No matter if you are a team of 5 or a +200.000 person multi-nation cooperation, you need to align around some sort of shared goals.
But not all goals were born equal and neither were their underlying frameworks. Revisiting the fashion fads and new truths about goal setting in teams and corporations is a testament to this. Everything from SMART and BSQ to WIG. It seems that what all goal-frameworks have in common is a clunky abbreviation, and yes, this also happens to be true for the framework we are looking at today: OKRs
The agile and incredibly interactive way of setting goals on team and corporate level.
But it’s more than that, it’s the foundation of a culture, centered around results rather than actions. OKRs are not an employee management tool, it’s a strategic tool – so please don’t adopt these to revamp your bonus structure.
But before I dazzle you with the incredible powers of OKRs, let’s dive into the history a bit. Objectives and Key Results can be traced back to the ’50s where Peter Drucker developed the framework of Management by Objectives aka MBO. OKRs, as we know them today, was popularized by Google in 1999, helping them scale from 40 employees to the Google we know today. Other companies using OKRs include Spotify, Twitter, LinkedIn, and Airbnb – oh yes, this is the strategy darling of Silicon Valley.
Objectives: The dream, the major goal ahead that the entire company is working toward. This is qualitative and not measurable as such – an example could be: Become the greatest SaaS company in all of the Milky Way galaxy.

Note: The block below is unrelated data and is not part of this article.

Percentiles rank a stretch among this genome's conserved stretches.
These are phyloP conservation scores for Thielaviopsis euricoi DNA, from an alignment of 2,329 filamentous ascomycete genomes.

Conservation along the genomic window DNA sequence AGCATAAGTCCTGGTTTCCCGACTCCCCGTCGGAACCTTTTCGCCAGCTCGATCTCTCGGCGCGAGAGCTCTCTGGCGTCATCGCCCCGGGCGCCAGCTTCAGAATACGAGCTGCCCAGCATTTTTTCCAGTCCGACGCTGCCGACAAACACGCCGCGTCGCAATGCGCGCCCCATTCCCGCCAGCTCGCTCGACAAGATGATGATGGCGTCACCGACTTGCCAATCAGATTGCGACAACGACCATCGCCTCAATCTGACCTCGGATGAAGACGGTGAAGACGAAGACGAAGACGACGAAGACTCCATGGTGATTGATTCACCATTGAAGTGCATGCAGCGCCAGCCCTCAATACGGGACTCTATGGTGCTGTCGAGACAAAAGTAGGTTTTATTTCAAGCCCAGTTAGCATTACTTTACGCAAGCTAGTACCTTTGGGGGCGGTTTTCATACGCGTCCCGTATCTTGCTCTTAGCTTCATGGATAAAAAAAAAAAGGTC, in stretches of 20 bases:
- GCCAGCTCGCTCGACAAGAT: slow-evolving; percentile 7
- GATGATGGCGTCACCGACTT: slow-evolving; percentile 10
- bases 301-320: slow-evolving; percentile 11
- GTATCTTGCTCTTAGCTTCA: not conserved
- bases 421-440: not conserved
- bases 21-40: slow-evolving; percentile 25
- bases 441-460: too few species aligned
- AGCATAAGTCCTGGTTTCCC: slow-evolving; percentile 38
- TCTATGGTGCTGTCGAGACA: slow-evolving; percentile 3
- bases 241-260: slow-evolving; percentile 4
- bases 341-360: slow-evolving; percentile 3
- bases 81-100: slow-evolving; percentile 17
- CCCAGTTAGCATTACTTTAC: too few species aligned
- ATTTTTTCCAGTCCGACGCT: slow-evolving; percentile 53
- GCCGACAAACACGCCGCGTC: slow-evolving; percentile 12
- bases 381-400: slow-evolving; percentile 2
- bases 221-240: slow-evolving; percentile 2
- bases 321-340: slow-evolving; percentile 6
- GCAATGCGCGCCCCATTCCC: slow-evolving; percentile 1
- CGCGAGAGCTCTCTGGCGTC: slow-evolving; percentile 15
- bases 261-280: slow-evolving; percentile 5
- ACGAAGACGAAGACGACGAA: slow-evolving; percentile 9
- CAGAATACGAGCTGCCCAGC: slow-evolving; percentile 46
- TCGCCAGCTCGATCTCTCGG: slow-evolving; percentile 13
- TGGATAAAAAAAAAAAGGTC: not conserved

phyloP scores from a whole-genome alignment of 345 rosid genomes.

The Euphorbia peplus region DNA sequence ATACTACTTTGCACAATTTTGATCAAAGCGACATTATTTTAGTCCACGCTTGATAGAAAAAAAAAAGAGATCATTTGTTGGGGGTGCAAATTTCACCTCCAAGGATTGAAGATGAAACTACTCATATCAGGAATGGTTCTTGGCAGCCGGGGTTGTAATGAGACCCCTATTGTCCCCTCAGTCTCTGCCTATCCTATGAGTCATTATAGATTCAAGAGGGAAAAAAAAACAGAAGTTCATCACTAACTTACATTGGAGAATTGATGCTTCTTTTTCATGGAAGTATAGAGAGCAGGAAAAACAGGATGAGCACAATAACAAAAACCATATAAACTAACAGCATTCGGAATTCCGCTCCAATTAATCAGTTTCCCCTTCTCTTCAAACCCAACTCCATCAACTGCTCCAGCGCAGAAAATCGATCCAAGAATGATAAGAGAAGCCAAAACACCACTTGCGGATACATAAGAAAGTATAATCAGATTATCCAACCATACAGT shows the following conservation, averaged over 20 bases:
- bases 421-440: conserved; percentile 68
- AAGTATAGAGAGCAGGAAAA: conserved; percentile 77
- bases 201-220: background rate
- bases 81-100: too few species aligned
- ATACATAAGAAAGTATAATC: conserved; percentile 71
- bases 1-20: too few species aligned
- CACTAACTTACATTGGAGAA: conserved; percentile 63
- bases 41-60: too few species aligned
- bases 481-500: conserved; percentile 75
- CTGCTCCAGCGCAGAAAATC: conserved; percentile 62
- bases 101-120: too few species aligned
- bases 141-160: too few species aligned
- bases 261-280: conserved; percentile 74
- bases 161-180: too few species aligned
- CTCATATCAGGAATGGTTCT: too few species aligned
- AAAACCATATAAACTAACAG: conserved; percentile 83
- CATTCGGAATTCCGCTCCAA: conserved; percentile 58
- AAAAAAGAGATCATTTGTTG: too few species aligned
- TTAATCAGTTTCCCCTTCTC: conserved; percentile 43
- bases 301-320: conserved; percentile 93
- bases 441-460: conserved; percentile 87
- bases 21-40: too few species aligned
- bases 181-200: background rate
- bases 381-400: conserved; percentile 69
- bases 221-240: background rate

Key results: The results, that if realized, will prove that you have reached your overarching objective. These can always be measured, otherwise, it’s not a key result but merely a to-do list. Focus on the results, not the actions, remember? Settle on 1 to 5 key results, for example: Increase customer retention to 99.9% by 01/01 2019. Key results can be shared among teams, which is what makes OKR so effing awesome.
Initiatives: But hol’up, what about the actions that are getting us there? Not to worry, OKR got these covered as well and we call these: Initiatives. These are agile and can be changed during an OKR cycle. See if you’re focusing on the results, you’re not bound to carry out a task that isn’t giving you the results you hoped for. So, in the pursuit of fulfilling the key results you can change initiatives as you go, pursuing the most effective ones.